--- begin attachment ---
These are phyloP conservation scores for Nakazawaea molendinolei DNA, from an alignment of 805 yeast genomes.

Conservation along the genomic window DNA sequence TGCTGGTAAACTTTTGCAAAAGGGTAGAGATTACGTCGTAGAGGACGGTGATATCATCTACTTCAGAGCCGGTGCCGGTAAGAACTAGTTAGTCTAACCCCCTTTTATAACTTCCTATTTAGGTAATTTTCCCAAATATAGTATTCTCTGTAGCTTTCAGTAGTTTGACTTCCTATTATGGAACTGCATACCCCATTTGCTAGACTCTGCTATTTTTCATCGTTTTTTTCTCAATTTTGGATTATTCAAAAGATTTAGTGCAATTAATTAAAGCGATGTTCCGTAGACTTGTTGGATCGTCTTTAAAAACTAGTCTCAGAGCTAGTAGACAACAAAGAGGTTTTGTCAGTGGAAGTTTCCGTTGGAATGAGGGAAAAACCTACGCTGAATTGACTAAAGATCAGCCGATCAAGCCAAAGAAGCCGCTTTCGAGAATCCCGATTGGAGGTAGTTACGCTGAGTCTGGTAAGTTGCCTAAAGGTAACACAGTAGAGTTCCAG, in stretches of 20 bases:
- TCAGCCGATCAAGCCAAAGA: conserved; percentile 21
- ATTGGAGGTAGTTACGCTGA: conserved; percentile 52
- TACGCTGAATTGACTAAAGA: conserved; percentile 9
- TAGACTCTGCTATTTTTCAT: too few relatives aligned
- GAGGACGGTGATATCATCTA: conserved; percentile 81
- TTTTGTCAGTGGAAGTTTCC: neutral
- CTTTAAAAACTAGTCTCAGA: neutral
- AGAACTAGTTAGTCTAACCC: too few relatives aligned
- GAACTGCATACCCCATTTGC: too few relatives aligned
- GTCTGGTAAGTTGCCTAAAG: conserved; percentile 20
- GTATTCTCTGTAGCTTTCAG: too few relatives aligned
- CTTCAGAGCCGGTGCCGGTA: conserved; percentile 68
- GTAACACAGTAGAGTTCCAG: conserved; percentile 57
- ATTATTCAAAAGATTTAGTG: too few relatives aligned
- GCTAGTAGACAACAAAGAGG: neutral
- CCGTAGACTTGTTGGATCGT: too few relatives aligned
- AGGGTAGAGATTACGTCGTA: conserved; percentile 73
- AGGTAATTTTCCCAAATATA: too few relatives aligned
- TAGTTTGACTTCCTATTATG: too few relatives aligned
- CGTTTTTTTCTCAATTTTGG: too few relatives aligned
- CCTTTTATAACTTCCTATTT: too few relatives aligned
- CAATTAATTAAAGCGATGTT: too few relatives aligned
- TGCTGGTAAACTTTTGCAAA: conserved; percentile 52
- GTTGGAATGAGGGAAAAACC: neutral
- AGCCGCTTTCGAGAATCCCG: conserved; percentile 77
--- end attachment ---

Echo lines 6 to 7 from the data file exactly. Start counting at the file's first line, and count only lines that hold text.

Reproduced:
- TAGACTCTGCTATTTTTCAT: too few relatives aligned
- GAGGACGGTGATATCATCTA: conserved; percentile 81